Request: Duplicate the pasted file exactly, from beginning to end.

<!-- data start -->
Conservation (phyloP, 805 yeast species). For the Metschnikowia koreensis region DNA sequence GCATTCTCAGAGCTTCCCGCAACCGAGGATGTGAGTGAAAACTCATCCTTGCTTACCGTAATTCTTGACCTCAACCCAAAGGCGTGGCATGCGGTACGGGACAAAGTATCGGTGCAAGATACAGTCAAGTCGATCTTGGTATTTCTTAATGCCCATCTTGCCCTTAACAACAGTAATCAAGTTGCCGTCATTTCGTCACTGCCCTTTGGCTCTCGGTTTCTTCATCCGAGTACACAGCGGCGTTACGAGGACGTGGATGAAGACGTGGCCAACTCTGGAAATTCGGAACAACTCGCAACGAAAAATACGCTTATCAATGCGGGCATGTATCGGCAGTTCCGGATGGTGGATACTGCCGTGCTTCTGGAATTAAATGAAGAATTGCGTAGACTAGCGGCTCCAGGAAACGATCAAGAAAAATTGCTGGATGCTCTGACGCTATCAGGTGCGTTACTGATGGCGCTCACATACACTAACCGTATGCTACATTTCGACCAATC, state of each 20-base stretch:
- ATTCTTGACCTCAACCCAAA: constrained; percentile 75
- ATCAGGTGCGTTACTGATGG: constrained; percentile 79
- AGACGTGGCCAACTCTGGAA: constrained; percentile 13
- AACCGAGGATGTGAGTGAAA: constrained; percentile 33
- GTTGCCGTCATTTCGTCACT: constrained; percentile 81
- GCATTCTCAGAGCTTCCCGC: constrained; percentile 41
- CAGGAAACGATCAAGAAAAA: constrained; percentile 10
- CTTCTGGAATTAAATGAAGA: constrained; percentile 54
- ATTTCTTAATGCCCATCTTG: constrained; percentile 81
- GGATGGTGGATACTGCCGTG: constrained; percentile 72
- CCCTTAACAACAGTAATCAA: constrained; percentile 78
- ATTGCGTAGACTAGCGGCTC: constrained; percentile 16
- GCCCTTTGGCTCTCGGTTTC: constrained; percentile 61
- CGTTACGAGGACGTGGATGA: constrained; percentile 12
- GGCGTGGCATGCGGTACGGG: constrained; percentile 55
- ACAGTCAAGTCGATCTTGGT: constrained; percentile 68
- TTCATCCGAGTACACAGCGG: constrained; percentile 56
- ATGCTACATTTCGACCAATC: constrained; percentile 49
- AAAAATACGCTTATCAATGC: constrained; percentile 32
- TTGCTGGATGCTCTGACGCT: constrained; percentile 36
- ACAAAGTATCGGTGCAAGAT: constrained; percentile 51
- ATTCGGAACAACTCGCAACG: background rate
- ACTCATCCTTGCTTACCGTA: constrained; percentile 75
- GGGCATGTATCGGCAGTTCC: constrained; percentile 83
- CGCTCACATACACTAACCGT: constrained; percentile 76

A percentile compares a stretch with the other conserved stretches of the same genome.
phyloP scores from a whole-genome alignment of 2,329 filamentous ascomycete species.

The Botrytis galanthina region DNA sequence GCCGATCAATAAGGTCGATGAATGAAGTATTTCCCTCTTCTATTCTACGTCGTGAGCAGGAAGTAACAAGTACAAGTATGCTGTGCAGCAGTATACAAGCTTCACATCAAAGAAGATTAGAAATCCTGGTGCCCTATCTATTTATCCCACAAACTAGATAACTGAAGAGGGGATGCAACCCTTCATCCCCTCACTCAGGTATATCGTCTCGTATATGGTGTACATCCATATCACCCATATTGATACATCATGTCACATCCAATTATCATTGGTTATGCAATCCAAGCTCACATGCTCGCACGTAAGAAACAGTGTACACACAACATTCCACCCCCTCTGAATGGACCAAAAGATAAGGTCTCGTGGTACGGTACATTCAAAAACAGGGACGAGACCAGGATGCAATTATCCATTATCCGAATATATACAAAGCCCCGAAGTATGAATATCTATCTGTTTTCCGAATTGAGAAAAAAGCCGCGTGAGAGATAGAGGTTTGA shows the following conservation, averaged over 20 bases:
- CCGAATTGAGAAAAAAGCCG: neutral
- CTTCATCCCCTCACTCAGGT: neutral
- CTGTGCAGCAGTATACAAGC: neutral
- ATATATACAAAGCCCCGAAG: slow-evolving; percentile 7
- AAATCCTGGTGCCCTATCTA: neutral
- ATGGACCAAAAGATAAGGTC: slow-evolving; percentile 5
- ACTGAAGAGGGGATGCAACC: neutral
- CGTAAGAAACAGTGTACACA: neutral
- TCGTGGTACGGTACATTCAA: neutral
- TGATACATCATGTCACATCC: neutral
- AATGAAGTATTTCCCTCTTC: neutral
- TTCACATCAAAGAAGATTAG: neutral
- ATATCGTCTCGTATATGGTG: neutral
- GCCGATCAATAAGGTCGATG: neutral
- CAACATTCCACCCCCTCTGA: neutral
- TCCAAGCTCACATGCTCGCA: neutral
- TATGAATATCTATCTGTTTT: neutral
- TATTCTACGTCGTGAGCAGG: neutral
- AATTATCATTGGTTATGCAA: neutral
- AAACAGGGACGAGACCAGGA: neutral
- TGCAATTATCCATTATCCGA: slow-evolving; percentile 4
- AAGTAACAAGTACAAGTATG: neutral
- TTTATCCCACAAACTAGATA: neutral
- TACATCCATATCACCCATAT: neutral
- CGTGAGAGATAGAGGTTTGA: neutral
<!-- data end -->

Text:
Conservation (phyloP, 805 yeast species). For the Metschnikowia koreensis region DNA sequence GCATTCTCAGAGCTTCCCGCAACCGAGGATGTGAGTGAAAACTCATCCTTGCTTACCGTAATTCTTGACCTCAACCCAAAGGCGTGGCATGCGGTACGGGACAAAGTATCGGTGCAAGATACAGTCAAGTCGATCTTGGTATTTCTTAATGCCCATCTTGCCCTTAACAACAGTAATCAAGTTGCCGTCATTTCGTCACTGCCCTTTGGCTCTCGGTTTCTTCATCCGAGTACACAGCGGCGTTACGAGGACGTGGATGAAGACGTGGCCAACTCTGGAAATTCGGAACAACTCGCAACGAAAAATACGCTTATCAATGCGGGCATGTATCGGCAGTTCCGGATGGTGGATACTGCCGTGCTTCTGGAATTAAATGAAGAATTGCGTAGACTAGCGGCTCCAGGAAACGATCAAGAAAAATTGCTGGATGCTCTGACGCTATCAGGTGCGTTACTGATGGCGCTCACATACACTAACCGTATGCTACATTTCGACCAATC, state of each 20-base stretch:
- ATTCTTGACCTCAACCCAAA: constrained; percentile 75
- ATCAGGTGCGTTACTGATGG: constrained; percentile 79
- AGACGTGGCCAACTCTGGAA: constrained; percentile 13
- AACCGAGGATGTGAGTGAAA: constrained; percentile 33
- GTTGCCGTCATTTCGTCACT: constrained; percentile 81
- GCATTCTCAGAGCTTCCCGC: constrained; percentile 41
- CAGGAAACGATCAAGAAAAA: constrained; percentile 10
- CTTCTGGAATTAAATGAAGA: constrained; percentile 54
- ATTTCTTAATGCCCATCTTG: constrained; percentile 81
- GGATGGTGGATACTGCCGTG: constrained; percentile 72
- CCCTTAACAACAGTAATCAA: constrained; percentile 78
- ATTGCGTAGACTAGCGGCTC: constrained; percentile 16
- GCCCTTTGGCTCTCGGTTTC: constrained; percentile 61
- CGTTACGAGGACGTGGATGA: constrained; percentile 12
- GGCGTGGCATGCGGTACGGG: constrained; percentile 55
- ACAGTCAAGTCGATCTTGGT: constrained; percentile 68
- TTCATCCGAGTACACAGCGG: constrained; percentile 56
- ATGCTACATTTCGACCAATC: constrained; percentile 49
- AAAAATACGCTTATCAATGC: constrained; percentile 32
- TTGCTGGATGCTCTGACGCT: constrained; percentile 36
- ACAAAGTATCGGTGCAAGAT: constrained; percentile 51
- ATTCGGAACAACTCGCAACG: background rate
- ACTCATCCTTGCTTACCGTA: constrained; percentile 75
- GGGCATGTATCGGCAGTTCC: constrained; percentile 83
- CGCTCACATACACTAACCGT: constrained; percentile 76

A percentile compares a stretch with the other conserved stretches of the same genome.
phyloP scores from a whole-genome alignment of 2,329 filamentous ascomycete species.

The Botrytis galanthina region DNA sequence GCCGATCAATAAGGTCGATGAATGAAGTATTTCCCTCTTCTATTCTACGTCGTGAGCAGGAAGTAACAAGTACAAGTATGCTGTGCAGCAGTATACAAGCTTCACATCAAAGAAGATTAGAAATCCTGGTGCCCTATCTATTTATCCCACAAACTAGATAACTGAAGAGGGGATGCAACCCTTCATCCCCTCACTCAGGTATATCGTCTCGTATATGGTGTACATCCATATCACCCATATTGATACATCATGTCACATCCAATTATCATTGGTTATGCAATCCAAGCTCACATGCTCGCACGTAAGAAACAGTGTACACACAACATTCCACCCCCTCTGAATGGACCAAAAGATAAGGTCTCGTGGTACGGTACATTCAAAAACAGGGACGAGACCAGGATGCAATTATCCATTATCCGAATATATACAAAGCCCCGAAGTATGAATATCTATCTGTTTTCCGAATTGAGAAAAAAGCCGCGTGAGAGATAGAGGTTTGA shows the following conservation, averaged over 20 bases:
- CCGAATTGAGAAAAAAGCCG: neutral
- CTTCATCCCCTCACTCAGGT: neutral
- CTGTGCAGCAGTATACAAGC: neutral
- ATATATACAAAGCCCCGAAG: slow-evolving; percentile 7
- AAATCCTGGTGCCCTATCTA: neutral
- ATGGACCAAAAGATAAGGTC: slow-evolving; percentile 5
- ACTGAAGAGGGGATGCAACC: neutral
- CGTAAGAAACAGTGTACACA: neutral
- TCGTGGTACGGTACATTCAA: neutral
- TGATACATCATGTCACATCC: neutral
- AATGAAGTATTTCCCTCTTC: neutral
- TTCACATCAAAGAAGATTAG: neutral
- ATATCGTCTCGTATATGGTG: neutral
- GCCGATCAATAAGGTCGATG: neutral
- CAACATTCCACCCCCTCTGA: neutral
- TCCAAGCTCACATGCTCGCA: neutral
- TATGAATATCTATCTGTTTT: neutral
- TATTCTACGTCGTGAGCAGG: neutral
- AATTATCATTGGTTATGCAA: neutral
- AAACAGGGACGAGACCAGGA: neutral
- TGCAATTATCCATTATCCGA: slow-evolving; percentile 4
- AAGTAACAAGTACAAGTATG: neutral
- TTTATCCCACAAACTAGATA: neutral
- TACATCCATATCACCCATAT: neutral
- CGTGAGAGATAGAGGTTTGA: neutral